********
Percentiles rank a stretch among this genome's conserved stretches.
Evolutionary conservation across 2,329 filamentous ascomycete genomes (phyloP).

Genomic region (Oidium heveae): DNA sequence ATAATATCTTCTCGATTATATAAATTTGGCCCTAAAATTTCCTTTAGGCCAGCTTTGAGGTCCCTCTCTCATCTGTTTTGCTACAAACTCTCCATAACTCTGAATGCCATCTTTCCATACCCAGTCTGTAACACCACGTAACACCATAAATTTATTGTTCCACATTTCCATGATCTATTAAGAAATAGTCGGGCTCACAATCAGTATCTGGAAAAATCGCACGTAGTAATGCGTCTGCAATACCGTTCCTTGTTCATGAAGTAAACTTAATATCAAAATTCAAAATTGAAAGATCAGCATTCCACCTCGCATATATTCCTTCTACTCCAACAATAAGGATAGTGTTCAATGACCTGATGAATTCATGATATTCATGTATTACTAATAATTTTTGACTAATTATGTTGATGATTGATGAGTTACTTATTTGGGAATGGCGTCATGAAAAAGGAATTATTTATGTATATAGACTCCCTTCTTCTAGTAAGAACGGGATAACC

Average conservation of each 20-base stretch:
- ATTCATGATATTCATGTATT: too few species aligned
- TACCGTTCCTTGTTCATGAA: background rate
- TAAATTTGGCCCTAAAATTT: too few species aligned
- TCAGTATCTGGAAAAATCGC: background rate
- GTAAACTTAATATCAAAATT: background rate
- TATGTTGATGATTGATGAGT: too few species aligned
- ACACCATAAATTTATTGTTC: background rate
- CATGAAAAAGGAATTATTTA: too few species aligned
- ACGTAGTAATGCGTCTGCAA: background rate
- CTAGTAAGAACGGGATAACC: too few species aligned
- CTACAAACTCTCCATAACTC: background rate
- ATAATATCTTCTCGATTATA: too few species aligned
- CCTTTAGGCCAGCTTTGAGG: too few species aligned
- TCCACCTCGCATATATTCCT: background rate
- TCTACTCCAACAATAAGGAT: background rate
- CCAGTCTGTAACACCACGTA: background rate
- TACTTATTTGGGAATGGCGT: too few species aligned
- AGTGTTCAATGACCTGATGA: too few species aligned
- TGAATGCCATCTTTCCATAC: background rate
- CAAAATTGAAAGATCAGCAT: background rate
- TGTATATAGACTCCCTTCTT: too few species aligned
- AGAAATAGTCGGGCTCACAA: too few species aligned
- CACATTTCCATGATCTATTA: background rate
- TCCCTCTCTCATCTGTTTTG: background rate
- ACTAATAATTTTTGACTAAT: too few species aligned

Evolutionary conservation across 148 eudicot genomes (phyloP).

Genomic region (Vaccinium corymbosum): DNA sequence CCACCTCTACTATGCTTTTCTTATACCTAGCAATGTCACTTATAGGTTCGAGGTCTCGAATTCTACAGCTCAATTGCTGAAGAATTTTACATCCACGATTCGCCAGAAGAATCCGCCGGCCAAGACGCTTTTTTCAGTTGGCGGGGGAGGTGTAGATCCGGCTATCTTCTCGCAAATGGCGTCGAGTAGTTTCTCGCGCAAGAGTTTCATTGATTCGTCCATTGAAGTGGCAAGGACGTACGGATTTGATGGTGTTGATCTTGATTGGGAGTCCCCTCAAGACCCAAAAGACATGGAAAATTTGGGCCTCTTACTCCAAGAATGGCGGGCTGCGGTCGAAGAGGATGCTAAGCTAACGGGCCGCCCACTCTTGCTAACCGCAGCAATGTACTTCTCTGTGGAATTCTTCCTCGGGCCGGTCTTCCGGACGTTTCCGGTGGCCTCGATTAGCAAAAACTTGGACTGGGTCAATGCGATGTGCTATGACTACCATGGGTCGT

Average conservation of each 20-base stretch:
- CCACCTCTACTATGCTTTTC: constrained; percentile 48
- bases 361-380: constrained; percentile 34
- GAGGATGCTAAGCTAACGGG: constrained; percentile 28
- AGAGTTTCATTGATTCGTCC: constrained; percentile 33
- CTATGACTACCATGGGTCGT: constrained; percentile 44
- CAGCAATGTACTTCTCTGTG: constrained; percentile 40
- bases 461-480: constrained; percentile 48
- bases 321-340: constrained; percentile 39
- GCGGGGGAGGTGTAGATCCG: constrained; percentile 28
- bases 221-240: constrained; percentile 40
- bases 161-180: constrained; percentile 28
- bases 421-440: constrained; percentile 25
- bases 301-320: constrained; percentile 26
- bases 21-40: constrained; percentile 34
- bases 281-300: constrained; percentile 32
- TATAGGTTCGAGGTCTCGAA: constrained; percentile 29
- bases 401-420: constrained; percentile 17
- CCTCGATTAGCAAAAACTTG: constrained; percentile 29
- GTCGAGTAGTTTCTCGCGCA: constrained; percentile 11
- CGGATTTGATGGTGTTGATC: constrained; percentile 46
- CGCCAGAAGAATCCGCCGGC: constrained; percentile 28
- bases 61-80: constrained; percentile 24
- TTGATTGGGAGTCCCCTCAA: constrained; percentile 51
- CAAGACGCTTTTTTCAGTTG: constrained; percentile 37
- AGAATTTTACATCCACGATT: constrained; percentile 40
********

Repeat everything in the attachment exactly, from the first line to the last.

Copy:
Percentiles rank a stretch among this genome's conserved stretches.
Evolutionary conservation across 2,329 filamentous ascomycete genomes (phyloP).

Genomic region (Oidium heveae): DNA sequence ATAATATCTTCTCGATTATATAAATTTGGCCCTAAAATTTCCTTTAGGCCAGCTTTGAGGTCCCTCTCTCATCTGTTTTGCTACAAACTCTCCATAACTCTGAATGCCATCTTTCCATACCCAGTCTGTAACACCACGTAACACCATAAATTTATTGTTCCACATTTCCATGATCTATTAAGAAATAGTCGGGCTCACAATCAGTATCTGGAAAAATCGCACGTAGTAATGCGTCTGCAATACCGTTCCTTGTTCATGAAGTAAACTTAATATCAAAATTCAAAATTGAAAGATCAGCATTCCACCTCGCATATATTCCTTCTACTCCAACAATAAGGATAGTGTTCAATGACCTGATGAATTCATGATATTCATGTATTACTAATAATTTTTGACTAATTATGTTGATGATTGATGAGTTACTTATTTGGGAATGGCGTCATGAAAAAGGAATTATTTATGTATATAGACTCCCTTCTTCTAGTAAGAACGGGATAACC

Average conservation of each 20-base stretch:
- ATTCATGATATTCATGTATT: too few species aligned
- TACCGTTCCTTGTTCATGAA: background rate
- TAAATTTGGCCCTAAAATTT: too few species aligned
- TCAGTATCTGGAAAAATCGC: background rate
- GTAAACTTAATATCAAAATT: background rate
- TATGTTGATGATTGATGAGT: too few species aligned
- ACACCATAAATTTATTGTTC: background rate
- CATGAAAAAGGAATTATTTA: too few species aligned
- ACGTAGTAATGCGTCTGCAA: background rate
- CTAGTAAGAACGGGATAACC: too few species aligned
- CTACAAACTCTCCATAACTC: background rate
- ATAATATCTTCTCGATTATA: too few species aligned
- CCTTTAGGCCAGCTTTGAGG: too few species aligned
- TCCACCTCGCATATATTCCT: background rate
- TCTACTCCAACAATAAGGAT: background rate
- CCAGTCTGTAACACCACGTA: background rate
- TACTTATTTGGGAATGGCGT: too few species aligned
- AGTGTTCAATGACCTGATGA: too few species aligned
- TGAATGCCATCTTTCCATAC: background rate
- CAAAATTGAAAGATCAGCAT: background rate
- TGTATATAGACTCCCTTCTT: too few species aligned
- AGAAATAGTCGGGCTCACAA: too few species aligned
- CACATTTCCATGATCTATTA: background rate
- TCCCTCTCTCATCTGTTTTG: background rate
- ACTAATAATTTTTGACTAAT: too few species aligned

Evolutionary conservation across 148 eudicot genomes (phyloP).

Genomic region (Vaccinium corymbosum): DNA sequence CCACCTCTACTATGCTTTTCTTATACCTAGCAATGTCACTTATAGGTTCGAGGTCTCGAATTCTACAGCTCAATTGCTGAAGAATTTTACATCCACGATTCGCCAGAAGAATCCGCCGGCCAAGACGCTTTTTTCAGTTGGCGGGGGAGGTGTAGATCCGGCTATCTTCTCGCAAATGGCGTCGAGTAGTTTCTCGCGCAAGAGTTTCATTGATTCGTCCATTGAAGTGGCAAGGACGTACGGATTTGATGGTGTTGATCTTGATTGGGAGTCCCCTCAAGACCCAAAAGACATGGAAAATTTGGGCCTCTTACTCCAAGAATGGCGGGCTGCGGTCGAAGAGGATGCTAAGCTAACGGGCCGCCCACTCTTGCTAACCGCAGCAATGTACTTCTCTGTGGAATTCTTCCTCGGGCCGGTCTTCCGGACGTTTCCGGTGGCCTCGATTAGCAAAAACTTGGACTGGGTCAATGCGATGTGCTATGACTACCATGGGTCGT

Average conservation of each 20-base stretch:
- CCACCTCTACTATGCTTTTC: constrained; percentile 48
- bases 361-380: constrained; percentile 34
- GAGGATGCTAAGCTAACGGG: constrained; percentile 28
- AGAGTTTCATTGATTCGTCC: constrained; percentile 33
- CTATGACTACCATGGGTCGT: constrained; percentile 44
- CAGCAATGTACTTCTCTGTG: constrained; percentile 40
- bases 461-480: constrained; percentile 48
- bases 321-340: constrained; percentile 39
- GCGGGGGAGGTGTAGATCCG: constrained; percentile 28
- bases 221-240: constrained; percentile 40
- bases 161-180: constrained; percentile 28
- bases 421-440: constrained; percentile 25
- bases 301-320: constrained; percentile 26
- bases 21-40: constrained; percentile 34
- bases 281-300: constrained; percentile 32
- TATAGGTTCGAGGTCTCGAA: constrained; percentile 29
- bases 401-420: constrained; percentile 17
- CCTCGATTAGCAAAAACTTG: constrained; percentile 29
- GTCGAGTAGTTTCTCGCGCA: constrained; percentile 11
- CGGATTTGATGGTGTTGATC: constrained; percentile 46
- CGCCAGAAGAATCCGCCGGC: constrained; percentile 28
- bases 61-80: constrained; percentile 24
- TTGATTGGGAGTCCCCTCAA: constrained; percentile 51
- CAAGACGCTTTTTTCAGTTG: constrained; percentile 37
- AGAATTTTACATCCACGATT: constrained; percentile 40